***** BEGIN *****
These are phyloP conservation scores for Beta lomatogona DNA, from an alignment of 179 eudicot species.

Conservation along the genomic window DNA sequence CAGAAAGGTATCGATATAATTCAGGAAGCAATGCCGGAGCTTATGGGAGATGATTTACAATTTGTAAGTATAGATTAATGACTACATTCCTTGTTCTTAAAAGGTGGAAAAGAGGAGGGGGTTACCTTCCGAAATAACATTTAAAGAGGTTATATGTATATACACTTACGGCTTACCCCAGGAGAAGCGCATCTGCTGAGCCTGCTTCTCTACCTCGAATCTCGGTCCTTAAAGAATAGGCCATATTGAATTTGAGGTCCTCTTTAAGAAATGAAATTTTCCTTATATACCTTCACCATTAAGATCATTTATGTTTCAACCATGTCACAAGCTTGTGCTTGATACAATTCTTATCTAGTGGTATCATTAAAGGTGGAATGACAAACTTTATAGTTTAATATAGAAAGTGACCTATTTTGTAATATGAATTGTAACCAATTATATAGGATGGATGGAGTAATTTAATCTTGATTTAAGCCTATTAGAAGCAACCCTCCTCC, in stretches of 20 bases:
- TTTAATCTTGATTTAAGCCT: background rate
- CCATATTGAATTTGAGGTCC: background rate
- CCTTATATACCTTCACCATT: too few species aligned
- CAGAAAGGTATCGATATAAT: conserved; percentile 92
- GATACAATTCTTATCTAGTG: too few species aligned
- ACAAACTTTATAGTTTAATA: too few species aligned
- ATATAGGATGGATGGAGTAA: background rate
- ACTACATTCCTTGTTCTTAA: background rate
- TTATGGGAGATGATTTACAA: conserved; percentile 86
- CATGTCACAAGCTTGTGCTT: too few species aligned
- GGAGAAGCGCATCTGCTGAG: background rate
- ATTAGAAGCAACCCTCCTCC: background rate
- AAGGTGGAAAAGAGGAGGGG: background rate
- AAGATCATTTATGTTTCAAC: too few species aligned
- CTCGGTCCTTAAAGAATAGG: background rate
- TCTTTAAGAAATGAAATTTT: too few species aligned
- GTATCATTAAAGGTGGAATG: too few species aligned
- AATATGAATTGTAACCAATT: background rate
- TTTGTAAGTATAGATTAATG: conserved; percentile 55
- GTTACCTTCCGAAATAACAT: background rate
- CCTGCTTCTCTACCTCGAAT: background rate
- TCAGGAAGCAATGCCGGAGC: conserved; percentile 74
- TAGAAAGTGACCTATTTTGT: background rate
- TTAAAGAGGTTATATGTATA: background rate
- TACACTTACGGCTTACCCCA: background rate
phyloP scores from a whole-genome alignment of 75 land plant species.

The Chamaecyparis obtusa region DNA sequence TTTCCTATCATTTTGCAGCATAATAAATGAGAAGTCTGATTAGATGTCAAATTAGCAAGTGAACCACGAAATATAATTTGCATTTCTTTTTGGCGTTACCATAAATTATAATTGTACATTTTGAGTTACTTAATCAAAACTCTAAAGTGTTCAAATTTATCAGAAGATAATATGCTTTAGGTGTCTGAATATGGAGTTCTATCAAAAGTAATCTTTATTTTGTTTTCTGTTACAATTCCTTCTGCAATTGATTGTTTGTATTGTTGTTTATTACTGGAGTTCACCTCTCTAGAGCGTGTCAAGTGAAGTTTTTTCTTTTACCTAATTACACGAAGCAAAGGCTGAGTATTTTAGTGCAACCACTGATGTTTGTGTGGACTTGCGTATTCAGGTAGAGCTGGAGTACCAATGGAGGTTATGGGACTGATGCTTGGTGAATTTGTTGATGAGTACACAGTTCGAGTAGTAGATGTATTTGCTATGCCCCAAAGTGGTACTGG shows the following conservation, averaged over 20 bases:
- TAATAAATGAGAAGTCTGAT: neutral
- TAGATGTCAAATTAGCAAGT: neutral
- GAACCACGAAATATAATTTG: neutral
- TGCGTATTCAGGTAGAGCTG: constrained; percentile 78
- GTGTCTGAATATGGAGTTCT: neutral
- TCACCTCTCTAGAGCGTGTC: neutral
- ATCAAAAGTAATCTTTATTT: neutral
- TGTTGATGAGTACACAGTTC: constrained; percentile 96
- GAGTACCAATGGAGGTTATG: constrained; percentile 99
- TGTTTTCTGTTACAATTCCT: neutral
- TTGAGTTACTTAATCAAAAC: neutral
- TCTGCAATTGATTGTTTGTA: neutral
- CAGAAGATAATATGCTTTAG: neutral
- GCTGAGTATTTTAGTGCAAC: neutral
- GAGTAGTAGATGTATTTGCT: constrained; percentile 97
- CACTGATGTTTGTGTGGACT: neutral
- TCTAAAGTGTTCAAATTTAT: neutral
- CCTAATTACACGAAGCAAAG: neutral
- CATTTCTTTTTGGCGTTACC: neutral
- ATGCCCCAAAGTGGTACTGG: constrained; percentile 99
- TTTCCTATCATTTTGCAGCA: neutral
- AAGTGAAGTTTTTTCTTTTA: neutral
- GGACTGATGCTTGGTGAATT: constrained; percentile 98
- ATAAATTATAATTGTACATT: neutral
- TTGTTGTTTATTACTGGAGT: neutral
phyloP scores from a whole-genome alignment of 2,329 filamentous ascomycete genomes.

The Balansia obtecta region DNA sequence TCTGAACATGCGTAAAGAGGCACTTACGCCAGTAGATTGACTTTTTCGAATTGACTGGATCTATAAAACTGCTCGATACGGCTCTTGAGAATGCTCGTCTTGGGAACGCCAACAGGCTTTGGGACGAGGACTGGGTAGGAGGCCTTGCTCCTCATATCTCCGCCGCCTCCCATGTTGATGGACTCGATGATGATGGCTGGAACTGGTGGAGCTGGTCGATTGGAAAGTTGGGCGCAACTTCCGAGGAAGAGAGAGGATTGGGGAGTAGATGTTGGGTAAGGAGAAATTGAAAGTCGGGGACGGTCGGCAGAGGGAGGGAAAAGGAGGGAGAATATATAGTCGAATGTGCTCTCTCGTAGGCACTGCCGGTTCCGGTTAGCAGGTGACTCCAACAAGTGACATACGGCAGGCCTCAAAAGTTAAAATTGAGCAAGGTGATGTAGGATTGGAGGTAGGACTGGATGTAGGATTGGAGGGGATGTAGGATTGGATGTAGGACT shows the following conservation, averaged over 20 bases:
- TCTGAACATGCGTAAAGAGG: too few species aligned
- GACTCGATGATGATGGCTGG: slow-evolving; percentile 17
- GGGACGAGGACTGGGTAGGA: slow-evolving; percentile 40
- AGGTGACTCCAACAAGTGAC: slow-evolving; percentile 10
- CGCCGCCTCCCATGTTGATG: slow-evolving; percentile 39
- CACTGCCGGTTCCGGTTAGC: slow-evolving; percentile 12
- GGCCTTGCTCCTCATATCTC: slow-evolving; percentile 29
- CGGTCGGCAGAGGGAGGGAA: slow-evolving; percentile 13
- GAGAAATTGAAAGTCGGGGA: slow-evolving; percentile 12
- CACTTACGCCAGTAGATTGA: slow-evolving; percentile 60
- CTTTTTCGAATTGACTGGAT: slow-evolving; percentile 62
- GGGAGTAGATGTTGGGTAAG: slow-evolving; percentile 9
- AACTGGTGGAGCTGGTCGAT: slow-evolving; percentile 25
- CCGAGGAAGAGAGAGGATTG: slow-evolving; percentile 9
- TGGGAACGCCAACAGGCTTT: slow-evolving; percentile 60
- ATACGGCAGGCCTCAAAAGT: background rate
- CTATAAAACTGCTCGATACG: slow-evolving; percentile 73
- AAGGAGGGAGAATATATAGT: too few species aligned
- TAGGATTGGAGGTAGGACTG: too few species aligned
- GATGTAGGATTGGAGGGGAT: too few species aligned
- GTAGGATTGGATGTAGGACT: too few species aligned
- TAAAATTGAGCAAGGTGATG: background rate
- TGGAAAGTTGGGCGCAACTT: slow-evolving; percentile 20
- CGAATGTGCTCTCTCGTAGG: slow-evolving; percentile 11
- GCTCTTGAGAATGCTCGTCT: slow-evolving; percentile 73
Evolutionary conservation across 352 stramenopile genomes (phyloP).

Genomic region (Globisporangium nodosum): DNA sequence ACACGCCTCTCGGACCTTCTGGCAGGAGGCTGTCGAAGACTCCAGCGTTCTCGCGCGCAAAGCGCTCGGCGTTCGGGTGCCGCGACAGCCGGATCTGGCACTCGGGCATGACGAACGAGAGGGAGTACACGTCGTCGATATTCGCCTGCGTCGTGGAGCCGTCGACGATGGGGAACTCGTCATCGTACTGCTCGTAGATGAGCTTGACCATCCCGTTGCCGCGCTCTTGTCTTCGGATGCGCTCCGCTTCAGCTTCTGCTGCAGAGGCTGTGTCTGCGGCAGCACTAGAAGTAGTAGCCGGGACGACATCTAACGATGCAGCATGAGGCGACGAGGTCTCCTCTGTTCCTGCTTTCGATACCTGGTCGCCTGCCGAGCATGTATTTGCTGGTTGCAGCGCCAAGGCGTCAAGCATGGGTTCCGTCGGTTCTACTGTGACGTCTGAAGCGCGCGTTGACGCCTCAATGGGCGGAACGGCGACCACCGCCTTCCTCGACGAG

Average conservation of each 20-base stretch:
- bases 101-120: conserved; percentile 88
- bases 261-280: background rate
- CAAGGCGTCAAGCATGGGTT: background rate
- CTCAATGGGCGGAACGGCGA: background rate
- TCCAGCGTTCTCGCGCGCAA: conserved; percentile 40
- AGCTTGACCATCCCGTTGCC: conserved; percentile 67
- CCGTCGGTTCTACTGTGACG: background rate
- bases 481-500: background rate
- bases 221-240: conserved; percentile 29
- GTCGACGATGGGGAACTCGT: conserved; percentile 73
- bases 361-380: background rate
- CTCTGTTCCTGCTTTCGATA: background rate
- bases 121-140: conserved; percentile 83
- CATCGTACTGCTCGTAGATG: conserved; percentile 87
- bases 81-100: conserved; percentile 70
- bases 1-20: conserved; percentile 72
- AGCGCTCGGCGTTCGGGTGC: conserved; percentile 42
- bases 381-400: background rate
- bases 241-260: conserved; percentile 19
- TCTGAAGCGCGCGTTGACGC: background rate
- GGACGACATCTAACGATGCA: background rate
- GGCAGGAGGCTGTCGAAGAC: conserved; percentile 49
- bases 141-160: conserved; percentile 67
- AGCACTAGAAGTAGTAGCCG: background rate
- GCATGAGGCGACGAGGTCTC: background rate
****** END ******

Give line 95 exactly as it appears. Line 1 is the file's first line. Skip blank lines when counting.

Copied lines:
- bases 361-380: background rate